This notwithstanding, we seem to be dealing with two actions that are essentially opposites. Prophecy is receiving the word of God from up above and directed downwards, whereas prayer expresses man's desires from down below and is directed upwards.

It can be said, then, that a prophet who is engaged in prayer is a prophet who is personally involved in the content of his prophecies. In this context, it is fitting to cite the eloquent words of Y. Muffs:

In Israelite prophecy, God turns to man. Because the prophet is secondary to his prophecy, he being merely the messenger of the word and the appeal, and not the speaker or appealer himself, he is seen by man as a passive figure lacking independent will. Yirmeyahu says: "I sat not in the assembly of the merrymakers, nor rejoiced; I sat alone because of Your hand: for You have filled me with indignation" (Yirmeyahu 15:17). And similarly Yechezkel: "So a spirt lifted me up, and took me away, and I went in bitterness, in the heat of my spirit; and the hand of the Lord was strong upon me" (Yechezkel 3:14). In the words of the prophets, the hand of God symbolizes the feeling of Divine power that takes hold of the prophet.

This power severs the prophet's connections with human society and fills him with both prophetic rage and deep spiritual depression. But one who sees only the missionary aspect of prophet has not seen anything. The prophet has not one role but two roles.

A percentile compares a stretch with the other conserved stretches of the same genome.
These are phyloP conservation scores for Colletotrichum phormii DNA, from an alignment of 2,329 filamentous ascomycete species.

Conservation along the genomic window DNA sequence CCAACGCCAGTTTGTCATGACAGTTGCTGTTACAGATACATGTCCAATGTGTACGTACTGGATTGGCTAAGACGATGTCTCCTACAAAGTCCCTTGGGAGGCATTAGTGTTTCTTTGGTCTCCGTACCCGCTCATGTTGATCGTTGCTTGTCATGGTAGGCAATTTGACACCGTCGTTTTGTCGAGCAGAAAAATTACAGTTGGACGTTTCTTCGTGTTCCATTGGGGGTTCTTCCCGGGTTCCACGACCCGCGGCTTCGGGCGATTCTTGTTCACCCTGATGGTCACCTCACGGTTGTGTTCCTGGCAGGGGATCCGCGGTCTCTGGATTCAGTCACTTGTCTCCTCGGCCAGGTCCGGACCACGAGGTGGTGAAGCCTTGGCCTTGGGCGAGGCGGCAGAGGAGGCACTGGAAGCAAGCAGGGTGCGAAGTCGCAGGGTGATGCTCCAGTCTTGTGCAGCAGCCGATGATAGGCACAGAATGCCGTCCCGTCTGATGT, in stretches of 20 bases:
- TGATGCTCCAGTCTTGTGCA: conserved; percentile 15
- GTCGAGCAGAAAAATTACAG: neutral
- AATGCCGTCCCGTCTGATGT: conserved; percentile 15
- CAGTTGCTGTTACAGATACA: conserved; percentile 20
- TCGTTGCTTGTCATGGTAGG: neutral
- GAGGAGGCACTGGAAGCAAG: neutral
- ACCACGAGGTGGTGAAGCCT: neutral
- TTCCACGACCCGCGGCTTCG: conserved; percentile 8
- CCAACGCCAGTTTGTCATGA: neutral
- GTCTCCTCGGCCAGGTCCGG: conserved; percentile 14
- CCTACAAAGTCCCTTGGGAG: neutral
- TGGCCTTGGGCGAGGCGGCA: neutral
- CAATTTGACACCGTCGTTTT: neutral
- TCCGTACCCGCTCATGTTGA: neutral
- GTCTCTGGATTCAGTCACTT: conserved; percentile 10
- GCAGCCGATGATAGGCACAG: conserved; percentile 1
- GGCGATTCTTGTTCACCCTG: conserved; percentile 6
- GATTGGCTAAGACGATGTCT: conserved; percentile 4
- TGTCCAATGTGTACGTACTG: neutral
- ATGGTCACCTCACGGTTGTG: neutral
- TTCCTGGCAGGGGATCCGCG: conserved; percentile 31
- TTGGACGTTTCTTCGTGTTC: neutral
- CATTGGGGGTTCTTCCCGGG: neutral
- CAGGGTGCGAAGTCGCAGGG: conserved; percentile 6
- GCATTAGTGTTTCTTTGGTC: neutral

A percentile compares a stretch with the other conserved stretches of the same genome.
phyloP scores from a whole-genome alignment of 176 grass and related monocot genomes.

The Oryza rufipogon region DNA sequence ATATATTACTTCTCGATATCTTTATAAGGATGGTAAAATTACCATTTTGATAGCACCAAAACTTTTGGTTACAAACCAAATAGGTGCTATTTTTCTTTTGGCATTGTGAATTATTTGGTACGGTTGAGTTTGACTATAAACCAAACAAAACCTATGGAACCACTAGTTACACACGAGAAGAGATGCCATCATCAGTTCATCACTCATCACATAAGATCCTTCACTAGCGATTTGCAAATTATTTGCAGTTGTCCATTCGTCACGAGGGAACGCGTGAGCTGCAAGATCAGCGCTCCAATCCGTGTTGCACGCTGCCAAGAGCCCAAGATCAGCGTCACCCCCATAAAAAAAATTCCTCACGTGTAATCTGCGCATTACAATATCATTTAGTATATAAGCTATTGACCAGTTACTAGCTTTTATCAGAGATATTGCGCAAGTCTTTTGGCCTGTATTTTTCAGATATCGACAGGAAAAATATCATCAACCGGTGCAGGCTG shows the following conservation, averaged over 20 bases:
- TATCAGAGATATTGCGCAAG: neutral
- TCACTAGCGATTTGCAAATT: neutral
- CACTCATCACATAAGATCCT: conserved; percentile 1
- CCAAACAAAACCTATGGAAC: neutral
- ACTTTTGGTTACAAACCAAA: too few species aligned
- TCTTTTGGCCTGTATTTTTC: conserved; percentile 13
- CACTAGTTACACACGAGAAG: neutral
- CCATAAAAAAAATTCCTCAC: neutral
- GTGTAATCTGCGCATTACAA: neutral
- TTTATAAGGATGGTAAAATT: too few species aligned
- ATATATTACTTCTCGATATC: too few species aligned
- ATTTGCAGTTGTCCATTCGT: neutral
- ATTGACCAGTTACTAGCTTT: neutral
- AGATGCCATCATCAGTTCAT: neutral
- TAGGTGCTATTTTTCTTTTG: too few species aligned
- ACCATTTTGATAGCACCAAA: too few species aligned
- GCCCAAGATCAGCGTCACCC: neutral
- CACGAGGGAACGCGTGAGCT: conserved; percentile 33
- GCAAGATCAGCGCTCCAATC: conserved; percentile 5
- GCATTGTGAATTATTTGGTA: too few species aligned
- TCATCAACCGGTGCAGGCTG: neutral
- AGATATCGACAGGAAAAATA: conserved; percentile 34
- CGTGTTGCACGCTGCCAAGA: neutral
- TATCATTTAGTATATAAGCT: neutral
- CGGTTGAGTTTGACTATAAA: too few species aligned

On the one hand, he is the passive herald of the Divine word, the mouthpiece for calamity and the measure of justice. But on the other hand, he is the independent advocate in the heavenly court who attempts to rip up the evil decree with the help of his only weapon – prophetic prayer and supplication…[8]

In light of this, let us now examine some of Yirmeyahu's prayers.

In chapter 7 (16), following the prophecy concerning the Temple of God, God says to Yirmeyahu:

Therefore pray not you for this people, neither lift up cry nor prayer for them, neither make intercession to Me: for I will not hear you.

It stands to reason that immediately following the dire prophecy that he delivered about Israel and the destruction of the Temple, a prophecy for which he almost paid with his life, as we learned in chapter 26, Yirmeyahu rushed to stand in prayer before God, as the people's representative who seeks to cancel the evil decree. But God stops him from praying, as is described in the verse.

Yirmeyahu is told a similar thing following the harsh prophecy recorded in chapter 11 (14):

Therefore pray not you for this people, nor lift up a cry or prayer for them, for I will not hear them at the time that they cry to Me for their trouble.

In these verses, there is an addition that explains why Yirmeyahu is being silenced: Since the people did not listen to Me beforehand and they did not obey the words of the prophets who were sent to them time and again, I will not listen to them when they call out to Me in their time of distress and crisis. Attention should be paid to the difference between the two chapters. In chapter 7 it says: "I will not hear you," whereas in chapter 11 it says: "I will not hear them at the time that they cry to Me." Yirmeyahu's cry is, as it were, the cry of the people.

Yirmeyahu's generalizing himself with the people expresses the essence of his prayer; he calls out to God as the representative of the people. But since the people do not see him as their representative and agent, but rather as a raging prophet of reproach who must be executed and silenced, Yirmeyahu cannot stand in prayer before God as the people's representative. This is the gist of Yirmeyahu's tragedy.